Oh, My Pop Culture Jesus: The Catholic Clergy and Pop Culture

Sometimes you watch TV shows, or movies and you see priests, bishops, monks, or nuns and often the portrayals of these people aren’t very favorable. Sometimes they are portrayed as downright evil.

Pictured Above: Pure evil!

Pictured Above: Pure evil!

There was the Cardinal in Sin City that ate people and helped another character kidnap and eat people! There was the corrupt Cardinal in Robin Hood: Prince of Thieves. Though many people may not realize it, Frollo, who nearly destroyed all of Paris in from Hunchback of Notre Dame, was a Bishop in the original, though the Disney movie obviously changed that. There is the hierarchy in the anime Maoyu, which takes the look and tone of a corrupt medieval Church.

The His Dark Materials series features an evil church called the Magisterium (which is a sincity03name for the teaching authority in the Catholic Church) as well as a corrupt Pope—though he is named for John Calvin, which shows that His Dark Materials is critiquing both Catholic and Protestant Christianity. The movie Dogma also features a corrupt Cardinal who only cares about “filling pews” and making the Catholic Church look good. Even the musical RENT briefly features a Catholic priest who only stays long enough to “show” how he doesn’t care about poor people by demanding money for Angel’s funeral, even though he knows his friends have no money, and then insults everyone by calling them all “queers.”

Occasionally, such as in cases of Maoyu, Robin Hood, and Hunchback the narrative features Catholic clergy members that are not corrupt or evil to juxtapose with the evil ones and show that the entire Church or faith is not evil. Though I appreciate the message, they still follow a similar trope where characters are all lower members in the Church. Nuns, friars, deacons, etc. can be shown to be good, but never a bishop, cardinal, or pope. This sends the message that the hierarchy of the Church is evil, greedy, and only cares about power, caring very little about following the actual teachings of Jesus Christ.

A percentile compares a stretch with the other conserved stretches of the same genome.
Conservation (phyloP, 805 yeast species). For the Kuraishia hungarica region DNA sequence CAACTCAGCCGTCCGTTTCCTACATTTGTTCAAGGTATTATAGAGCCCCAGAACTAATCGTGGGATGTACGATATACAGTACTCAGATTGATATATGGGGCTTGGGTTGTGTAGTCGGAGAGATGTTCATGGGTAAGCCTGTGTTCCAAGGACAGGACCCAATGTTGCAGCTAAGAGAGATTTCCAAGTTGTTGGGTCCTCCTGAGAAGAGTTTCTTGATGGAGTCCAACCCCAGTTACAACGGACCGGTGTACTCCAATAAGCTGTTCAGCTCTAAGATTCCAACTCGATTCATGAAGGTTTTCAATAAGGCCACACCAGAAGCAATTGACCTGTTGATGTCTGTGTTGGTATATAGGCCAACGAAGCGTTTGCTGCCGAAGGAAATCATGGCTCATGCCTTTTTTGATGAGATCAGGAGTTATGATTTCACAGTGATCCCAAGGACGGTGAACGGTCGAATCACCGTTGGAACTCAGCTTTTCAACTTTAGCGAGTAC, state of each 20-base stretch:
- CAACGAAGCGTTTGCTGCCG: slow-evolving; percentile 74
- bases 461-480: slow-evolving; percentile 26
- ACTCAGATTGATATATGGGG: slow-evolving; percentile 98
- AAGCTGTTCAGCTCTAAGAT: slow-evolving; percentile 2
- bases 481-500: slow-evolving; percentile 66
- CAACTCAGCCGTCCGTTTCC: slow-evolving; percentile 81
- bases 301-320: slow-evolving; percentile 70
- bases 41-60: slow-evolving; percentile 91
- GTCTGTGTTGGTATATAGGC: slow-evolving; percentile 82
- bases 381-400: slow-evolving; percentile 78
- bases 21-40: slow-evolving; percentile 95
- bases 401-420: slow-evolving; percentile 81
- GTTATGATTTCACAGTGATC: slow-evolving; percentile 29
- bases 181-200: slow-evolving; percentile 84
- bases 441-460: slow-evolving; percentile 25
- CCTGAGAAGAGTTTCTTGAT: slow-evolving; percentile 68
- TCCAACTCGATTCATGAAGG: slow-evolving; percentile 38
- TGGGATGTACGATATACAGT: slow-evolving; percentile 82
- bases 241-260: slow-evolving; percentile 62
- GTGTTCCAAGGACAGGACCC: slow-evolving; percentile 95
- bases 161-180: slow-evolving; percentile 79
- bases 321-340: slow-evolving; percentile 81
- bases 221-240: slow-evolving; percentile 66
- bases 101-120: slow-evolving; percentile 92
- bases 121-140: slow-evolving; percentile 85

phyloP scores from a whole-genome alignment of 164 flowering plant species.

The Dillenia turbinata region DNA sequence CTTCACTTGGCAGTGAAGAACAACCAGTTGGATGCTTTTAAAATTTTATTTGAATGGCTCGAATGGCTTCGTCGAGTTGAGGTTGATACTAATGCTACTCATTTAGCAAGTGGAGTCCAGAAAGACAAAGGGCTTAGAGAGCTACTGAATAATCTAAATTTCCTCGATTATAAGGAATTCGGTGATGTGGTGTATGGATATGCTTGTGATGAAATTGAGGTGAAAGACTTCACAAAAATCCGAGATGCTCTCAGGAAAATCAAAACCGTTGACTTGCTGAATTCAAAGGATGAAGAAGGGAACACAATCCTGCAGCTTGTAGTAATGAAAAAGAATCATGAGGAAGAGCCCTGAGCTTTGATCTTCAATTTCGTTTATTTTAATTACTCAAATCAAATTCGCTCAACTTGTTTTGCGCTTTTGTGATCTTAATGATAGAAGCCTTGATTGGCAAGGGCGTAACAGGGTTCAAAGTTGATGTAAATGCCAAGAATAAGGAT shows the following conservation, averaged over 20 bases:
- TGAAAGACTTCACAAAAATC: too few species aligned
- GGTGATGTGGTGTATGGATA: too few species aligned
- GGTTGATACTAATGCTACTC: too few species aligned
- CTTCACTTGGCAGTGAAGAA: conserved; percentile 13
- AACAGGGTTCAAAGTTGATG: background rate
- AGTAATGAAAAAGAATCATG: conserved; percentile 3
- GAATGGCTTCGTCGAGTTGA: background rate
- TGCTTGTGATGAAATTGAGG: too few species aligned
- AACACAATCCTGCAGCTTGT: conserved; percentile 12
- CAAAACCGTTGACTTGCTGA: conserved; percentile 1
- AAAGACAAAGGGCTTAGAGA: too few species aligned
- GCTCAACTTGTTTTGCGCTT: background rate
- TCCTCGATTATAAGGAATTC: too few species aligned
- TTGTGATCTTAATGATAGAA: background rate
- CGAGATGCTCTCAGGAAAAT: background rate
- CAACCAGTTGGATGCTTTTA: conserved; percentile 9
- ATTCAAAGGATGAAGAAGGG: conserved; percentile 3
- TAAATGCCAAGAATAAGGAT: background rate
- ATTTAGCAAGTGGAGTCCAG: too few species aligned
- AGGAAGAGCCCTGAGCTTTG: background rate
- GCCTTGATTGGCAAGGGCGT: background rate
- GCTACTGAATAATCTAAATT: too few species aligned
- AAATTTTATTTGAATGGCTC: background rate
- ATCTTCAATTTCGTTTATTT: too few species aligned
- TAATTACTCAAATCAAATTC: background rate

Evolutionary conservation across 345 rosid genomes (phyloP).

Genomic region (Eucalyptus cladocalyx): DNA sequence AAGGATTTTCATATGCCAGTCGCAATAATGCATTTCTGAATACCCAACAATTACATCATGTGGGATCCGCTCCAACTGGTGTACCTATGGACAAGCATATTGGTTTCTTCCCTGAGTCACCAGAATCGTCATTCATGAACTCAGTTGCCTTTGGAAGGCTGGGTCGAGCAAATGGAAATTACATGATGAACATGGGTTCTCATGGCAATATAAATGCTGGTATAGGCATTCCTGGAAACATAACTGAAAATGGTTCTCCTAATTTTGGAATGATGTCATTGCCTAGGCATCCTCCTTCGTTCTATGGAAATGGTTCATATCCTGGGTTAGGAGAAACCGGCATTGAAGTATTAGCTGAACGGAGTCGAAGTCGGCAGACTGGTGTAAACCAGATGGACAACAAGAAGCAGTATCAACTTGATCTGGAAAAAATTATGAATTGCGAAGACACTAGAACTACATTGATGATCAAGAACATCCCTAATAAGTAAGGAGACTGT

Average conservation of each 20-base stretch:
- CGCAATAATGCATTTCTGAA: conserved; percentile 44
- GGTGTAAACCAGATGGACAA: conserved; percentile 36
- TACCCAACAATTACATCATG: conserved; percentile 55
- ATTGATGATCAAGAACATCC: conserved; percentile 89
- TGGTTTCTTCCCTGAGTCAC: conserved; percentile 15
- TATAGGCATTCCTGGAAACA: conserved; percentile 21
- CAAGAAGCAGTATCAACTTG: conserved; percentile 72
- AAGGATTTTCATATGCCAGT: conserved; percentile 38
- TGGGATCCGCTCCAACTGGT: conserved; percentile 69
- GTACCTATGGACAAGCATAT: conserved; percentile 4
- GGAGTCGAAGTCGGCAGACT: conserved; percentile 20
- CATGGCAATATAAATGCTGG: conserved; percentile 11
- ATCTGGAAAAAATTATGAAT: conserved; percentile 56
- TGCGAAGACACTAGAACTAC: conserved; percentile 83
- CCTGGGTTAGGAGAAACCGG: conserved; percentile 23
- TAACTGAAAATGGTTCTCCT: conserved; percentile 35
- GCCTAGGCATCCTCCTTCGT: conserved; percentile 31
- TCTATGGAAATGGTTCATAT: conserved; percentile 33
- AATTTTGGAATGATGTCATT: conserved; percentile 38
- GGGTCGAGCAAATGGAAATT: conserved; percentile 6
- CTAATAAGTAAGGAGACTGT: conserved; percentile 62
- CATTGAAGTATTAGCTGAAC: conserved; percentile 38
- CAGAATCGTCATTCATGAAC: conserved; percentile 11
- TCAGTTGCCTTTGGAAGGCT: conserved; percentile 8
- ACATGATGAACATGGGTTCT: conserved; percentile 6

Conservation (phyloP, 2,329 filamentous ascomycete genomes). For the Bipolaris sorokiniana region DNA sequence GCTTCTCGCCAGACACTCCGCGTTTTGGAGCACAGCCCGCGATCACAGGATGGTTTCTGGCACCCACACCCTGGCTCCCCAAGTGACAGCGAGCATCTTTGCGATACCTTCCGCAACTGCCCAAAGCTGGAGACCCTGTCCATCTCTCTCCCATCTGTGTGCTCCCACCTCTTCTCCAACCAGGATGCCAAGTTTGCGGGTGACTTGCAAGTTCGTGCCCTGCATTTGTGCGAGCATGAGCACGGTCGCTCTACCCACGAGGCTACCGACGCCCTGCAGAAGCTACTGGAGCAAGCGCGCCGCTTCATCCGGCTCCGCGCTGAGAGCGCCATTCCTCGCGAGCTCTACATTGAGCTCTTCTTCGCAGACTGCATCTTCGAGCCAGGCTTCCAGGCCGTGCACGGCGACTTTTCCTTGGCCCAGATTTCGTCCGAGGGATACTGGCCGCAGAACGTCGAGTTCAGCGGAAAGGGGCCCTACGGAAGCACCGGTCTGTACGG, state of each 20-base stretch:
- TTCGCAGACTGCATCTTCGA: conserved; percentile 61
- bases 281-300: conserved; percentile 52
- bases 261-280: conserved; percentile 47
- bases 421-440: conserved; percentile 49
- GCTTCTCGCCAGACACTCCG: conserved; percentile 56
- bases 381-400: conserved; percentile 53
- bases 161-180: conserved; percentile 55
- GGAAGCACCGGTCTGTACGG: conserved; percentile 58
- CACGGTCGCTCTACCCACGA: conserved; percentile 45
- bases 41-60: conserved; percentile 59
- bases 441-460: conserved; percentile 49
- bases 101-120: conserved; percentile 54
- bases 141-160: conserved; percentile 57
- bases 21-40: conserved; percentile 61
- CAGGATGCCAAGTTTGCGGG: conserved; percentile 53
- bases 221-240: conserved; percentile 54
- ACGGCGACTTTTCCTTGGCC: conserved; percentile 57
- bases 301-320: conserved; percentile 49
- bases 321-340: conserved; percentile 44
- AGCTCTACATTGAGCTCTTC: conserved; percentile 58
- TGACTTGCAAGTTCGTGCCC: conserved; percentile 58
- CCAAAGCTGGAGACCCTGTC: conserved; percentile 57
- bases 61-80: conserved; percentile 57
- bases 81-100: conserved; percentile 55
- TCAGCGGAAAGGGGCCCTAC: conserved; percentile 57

I personally feel that nuns should always be BAMF!

I personally feel that nuns should always be BAMF!

Now I am the first to admit that the Catholic Church has problems. I have often criticized the hierarchy of my Church, and I have seen firsthand the effects that a bad clergy member can have on someone’s faith. I further know my Church’s history, and I know that there has been (and still is) corruption within the Church. But the message these portrayals of Catholic clergy members sends is that there is something inherently wrong or evil about the Catholic Church, which is just insulting to Catholics who faithfully follow Christ through their faith.

Why does this happen? Why does there seem to more negative portrayals of Catholicism than any other portrayal of Christianity? Well maybe it’s partly the often bloody history of Catholicism over years, but almost every other religion has an equally bloody history. Granted the Catholic Church, with all its power, has a particularly problematic history. But to ignore any progress the Church has made over the last few centuries seems particularly ignorant.